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Ed Crane is the founder and president of the Cato Institute. Under his leadership, the Cato Institute has grown to become one of the nation's most prominent public policy research[…]

The Cato Institute CEO walks us through the modern conservative movement.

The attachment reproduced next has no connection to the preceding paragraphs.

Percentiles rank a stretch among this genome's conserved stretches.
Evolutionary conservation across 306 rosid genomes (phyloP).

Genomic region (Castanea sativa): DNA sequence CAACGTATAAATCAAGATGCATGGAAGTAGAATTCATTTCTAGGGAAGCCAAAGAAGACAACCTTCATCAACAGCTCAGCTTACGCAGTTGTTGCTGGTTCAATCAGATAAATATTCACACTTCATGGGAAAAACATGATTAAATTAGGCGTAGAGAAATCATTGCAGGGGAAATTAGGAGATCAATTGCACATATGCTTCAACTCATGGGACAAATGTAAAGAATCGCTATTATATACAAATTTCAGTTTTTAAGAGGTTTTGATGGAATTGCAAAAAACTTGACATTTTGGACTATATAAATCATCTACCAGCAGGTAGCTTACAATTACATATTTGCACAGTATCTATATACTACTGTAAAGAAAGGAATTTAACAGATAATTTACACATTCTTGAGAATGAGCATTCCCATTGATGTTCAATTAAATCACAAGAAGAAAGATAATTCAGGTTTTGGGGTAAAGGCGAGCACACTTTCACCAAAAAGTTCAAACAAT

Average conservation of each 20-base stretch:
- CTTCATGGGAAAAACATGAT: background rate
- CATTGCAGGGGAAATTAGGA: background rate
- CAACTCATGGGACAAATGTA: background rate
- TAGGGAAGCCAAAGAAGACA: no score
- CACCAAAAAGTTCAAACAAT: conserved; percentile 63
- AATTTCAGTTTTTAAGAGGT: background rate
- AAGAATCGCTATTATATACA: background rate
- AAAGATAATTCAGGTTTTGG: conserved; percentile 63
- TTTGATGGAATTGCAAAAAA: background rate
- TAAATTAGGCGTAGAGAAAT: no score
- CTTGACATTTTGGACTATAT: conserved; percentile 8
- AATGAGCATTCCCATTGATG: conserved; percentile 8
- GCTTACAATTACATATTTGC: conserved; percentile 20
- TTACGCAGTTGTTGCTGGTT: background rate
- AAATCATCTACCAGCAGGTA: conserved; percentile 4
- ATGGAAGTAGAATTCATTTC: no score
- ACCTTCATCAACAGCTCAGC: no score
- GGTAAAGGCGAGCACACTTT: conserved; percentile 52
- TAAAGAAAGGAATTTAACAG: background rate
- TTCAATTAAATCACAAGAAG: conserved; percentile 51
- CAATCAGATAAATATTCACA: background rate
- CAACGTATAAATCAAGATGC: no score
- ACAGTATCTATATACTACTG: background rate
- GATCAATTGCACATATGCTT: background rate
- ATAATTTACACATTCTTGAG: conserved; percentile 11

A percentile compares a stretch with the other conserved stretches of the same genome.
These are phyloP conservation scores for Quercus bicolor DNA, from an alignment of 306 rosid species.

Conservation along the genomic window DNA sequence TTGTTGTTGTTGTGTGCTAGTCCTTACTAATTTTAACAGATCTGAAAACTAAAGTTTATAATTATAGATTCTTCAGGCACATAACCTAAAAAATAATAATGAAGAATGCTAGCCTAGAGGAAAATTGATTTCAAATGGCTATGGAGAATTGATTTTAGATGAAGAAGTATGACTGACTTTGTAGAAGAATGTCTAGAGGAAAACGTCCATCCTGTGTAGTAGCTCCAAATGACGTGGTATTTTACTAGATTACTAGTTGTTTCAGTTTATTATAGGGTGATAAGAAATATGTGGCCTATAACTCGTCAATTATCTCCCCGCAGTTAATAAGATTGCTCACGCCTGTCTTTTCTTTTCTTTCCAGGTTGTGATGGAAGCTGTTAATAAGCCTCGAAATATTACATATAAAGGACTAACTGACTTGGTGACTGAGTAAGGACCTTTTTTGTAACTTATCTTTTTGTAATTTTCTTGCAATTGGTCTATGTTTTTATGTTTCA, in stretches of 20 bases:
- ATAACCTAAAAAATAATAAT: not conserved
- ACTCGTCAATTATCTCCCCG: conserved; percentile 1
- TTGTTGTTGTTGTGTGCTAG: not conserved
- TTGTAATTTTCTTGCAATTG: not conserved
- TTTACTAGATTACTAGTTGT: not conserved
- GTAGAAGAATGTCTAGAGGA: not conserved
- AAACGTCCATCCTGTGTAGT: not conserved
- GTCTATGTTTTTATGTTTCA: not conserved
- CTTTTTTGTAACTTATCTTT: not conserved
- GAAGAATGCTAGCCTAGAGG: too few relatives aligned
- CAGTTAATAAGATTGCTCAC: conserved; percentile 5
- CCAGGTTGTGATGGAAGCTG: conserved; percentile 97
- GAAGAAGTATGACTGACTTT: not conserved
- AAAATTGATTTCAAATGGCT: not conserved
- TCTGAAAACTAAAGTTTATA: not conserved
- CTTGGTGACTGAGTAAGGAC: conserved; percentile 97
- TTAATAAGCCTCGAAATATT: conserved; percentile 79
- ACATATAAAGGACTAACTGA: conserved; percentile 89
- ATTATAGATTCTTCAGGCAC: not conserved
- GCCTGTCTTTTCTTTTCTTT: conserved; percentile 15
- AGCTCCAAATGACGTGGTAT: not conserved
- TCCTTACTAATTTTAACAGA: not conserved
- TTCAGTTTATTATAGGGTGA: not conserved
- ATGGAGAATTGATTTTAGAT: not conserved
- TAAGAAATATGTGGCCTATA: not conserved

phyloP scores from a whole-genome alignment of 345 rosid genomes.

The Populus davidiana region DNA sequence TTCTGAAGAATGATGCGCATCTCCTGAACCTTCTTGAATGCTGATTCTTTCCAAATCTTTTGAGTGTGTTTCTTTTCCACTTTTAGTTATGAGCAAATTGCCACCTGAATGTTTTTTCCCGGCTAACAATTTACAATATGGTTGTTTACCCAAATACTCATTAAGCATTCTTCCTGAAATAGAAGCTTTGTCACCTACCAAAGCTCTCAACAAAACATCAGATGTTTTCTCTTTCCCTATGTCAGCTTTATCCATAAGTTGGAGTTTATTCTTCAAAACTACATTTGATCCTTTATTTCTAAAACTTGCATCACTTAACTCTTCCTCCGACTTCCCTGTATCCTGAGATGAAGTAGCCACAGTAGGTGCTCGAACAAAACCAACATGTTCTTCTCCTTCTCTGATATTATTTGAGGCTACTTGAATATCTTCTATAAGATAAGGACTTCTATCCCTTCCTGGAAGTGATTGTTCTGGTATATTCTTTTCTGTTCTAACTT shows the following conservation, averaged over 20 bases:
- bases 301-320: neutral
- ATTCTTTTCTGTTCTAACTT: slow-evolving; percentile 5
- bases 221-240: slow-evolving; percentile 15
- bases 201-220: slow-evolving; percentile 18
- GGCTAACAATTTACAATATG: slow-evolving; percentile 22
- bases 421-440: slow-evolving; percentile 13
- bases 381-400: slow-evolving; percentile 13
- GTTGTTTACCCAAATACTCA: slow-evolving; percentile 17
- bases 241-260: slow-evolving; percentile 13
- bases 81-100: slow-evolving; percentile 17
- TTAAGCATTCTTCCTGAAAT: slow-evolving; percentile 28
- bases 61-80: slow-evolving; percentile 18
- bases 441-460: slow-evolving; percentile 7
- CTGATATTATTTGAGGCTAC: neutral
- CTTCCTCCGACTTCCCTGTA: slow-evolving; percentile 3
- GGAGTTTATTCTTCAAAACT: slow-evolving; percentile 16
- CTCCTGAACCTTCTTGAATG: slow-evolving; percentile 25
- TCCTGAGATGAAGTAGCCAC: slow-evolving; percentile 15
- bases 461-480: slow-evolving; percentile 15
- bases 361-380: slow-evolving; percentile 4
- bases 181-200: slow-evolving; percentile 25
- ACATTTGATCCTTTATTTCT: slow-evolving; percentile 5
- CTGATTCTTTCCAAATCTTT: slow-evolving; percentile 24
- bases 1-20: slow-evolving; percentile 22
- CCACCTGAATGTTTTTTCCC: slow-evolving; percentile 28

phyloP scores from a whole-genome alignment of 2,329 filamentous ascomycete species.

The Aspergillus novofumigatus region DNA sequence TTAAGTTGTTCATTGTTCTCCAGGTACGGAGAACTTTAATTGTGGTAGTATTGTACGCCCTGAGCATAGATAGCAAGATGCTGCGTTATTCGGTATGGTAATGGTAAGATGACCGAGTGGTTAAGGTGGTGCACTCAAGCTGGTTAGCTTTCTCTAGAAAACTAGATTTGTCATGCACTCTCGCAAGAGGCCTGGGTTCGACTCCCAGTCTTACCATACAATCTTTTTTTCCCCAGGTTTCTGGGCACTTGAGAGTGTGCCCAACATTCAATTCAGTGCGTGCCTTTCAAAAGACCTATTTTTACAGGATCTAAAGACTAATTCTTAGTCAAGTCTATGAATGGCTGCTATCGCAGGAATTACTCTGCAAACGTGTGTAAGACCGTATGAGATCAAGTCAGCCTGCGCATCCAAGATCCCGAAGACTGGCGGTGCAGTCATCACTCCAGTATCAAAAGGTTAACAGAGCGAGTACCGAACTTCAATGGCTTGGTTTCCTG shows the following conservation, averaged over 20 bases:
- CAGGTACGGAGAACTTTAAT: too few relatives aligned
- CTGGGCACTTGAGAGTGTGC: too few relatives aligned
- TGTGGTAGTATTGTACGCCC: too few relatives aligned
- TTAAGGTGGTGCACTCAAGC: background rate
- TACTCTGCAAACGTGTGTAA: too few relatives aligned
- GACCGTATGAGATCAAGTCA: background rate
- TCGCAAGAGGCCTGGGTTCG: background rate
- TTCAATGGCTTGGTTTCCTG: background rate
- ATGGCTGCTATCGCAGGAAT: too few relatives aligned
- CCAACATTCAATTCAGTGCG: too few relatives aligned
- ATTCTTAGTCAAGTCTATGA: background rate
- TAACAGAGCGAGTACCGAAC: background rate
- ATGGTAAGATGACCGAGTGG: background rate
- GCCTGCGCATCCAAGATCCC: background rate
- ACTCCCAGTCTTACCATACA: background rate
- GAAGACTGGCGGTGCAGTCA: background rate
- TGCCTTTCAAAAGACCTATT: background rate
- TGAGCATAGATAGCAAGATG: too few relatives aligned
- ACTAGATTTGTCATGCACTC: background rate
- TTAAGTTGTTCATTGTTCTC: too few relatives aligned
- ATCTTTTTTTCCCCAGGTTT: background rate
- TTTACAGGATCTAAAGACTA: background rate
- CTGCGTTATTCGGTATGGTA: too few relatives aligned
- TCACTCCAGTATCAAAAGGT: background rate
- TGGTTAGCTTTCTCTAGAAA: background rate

Edward Crane:  I have my own theory, which undoubtedly is not correct, but it is that the New Deal was such a radical break from what America was all about.  Rexford Tugwell, one of the intellectuals of the New Deal said that it took, quote, “a tortured interpretation of a document meant to prevent it for the New Deal to be created.”  And that document that was tortured was the U.S. Constitution.  And Hayek would have said the same thing.  There’s going to be a reaction to such a radical departure from where the country had gone for its entire existence until this kind of misunderstood Great Depression, which was blamed on laissez faire capitalism and was, in fact, a function of the Smoot-Hawley tariffs and the manipulation of the money supply and credit availability by the federal government.  So you had these laws passed that created this giant federal government.  But it’s interesting that if you consider the defeat of Stevenson in ’62 as the end of the New Deal, or ’52, within 10 years, the number one political book in America was the Conscience of the Conservative by Barry Goldwater.  And that was America saying, “You know what?” because that book is just a repudiation of the New Deal.  And I think that Goldwater’s campaign led-- it got 26 million votes.  There was a bumper sticker that said, “26 million Americans can’t be wrong,” but that was-- he lost big time, but it was a major statement about what had happened in the previous years.  And then Reagan got fame because of the speech he gave on behalf of Goldwater, and he was elected in 1980, almost got the nomination of ’76.  And he certainly was governor of California as a result of the speech he gave for Goldwater.  I guess in ’68 he got elected governor of California.  And that was a movement to reestablish the limited government regime.  And it did pretty well.  Reagan did well until ’82, when he kind of backtracked on taxes and Marty Anderson left the administration.  But the worst thing that Reagan did, in my view, was in 1984 when he was enormously popular.  He had been shot and made jokes in the face of death, and people just loved him.  And the economy came back because of the tax cuts and everything.  He should have run a campaign saying look, “We’re going to privatize Social Security.  We’re going to get rid of these agencies that are not any concern of the federal government,” and he would have won.  Would he have won 49 states?  No.  But he would have won 40 states.  And instead he ran this “Morning in America” campaign, and I think that was a terrible mistake.  There was no substance to it.  He had no mandate once he was elected.  And the other mistake that Reagan made was to give the nod to George H.W. Bush.  I mean, Reagan had lunch with him once a week for eight years.  And if he couldn’t tell that that guy had not an ideological bone in his body, that was Reagan’s fault. And Bush was contemptuous of what he called the vision thing.  He fired every single Reagan appointee when he got into office, and that was the beginning of the slide downhill, I think.  And then there’s a great Nobel laureate, economist at George Mason, James Buchanan who lamented the rise of the supply side revolution.  Because he said, and I agree with him, that what they have done, the supply siders really became dominant in the people like Jude Wanniski and Jack Kemp and Art Laffer in the late ‘80s and ‘90s.  And their whole thing was growth.  They were going to shrink the government as a percentage of GDP, not by cutting government but by cutting taxes and growing the economy faster than government could grow.  And Buchanan made the point that you know, you can’t stop talking about what limited government’s about.  And these guys have replaced liberty with growth.  And I think that happened in the Republican Party, and that is this longwinded answer to your question, but I think that’s part of what happened.  And he said, “Furthermore, there’s going to be an ideological vacuum created if you don’t talk about limited government.”  And while the supply siders are well meaning and most of the ones I know believe in limited government, their explicit strategy was we’re not going to talk about spending cuts.  We’re not going to talk about the proper role of government.  We’re just going to talk about economic growth, and that is a function of lower taxes, because incentives matter.  Well, I agree that incentives matter and lower taxes are a good thing, but I also know that you have to make a principled case for limited government.  And that vacuum, I believe has been filled with the neocons, who are openly for big government, not just-- everyone says, well you know, they have this horrible approach to policing the world and telling everybody how to-- that we’re going to have the American Empire, and that’s true.  But they’re also very big on big government domestically.  I mean, Irving Crystal had an article in his son’s magazine, The Weekly Standard, in which he applauded big government and criticized Hayek, criticized Barry Goldwater, lauded FDR.  This is the neocon approach, and they are very, very influential, the No Child Left Behind in the Bush administration, which is basically a federal takeover of education.  It’s their initiative. The faith-based initiative, getting the government involved in funding religious organizations is a neocon initiative, and just the whole concept of national greatness, that we can’t be a great country just by being free.  No.  We have to have some project to go to Mars or whatever and/or build a tunnel from New York to London.  These are, to me, very un-American kinds of initiatives.  So that is my brief discussion of how we got to this mess.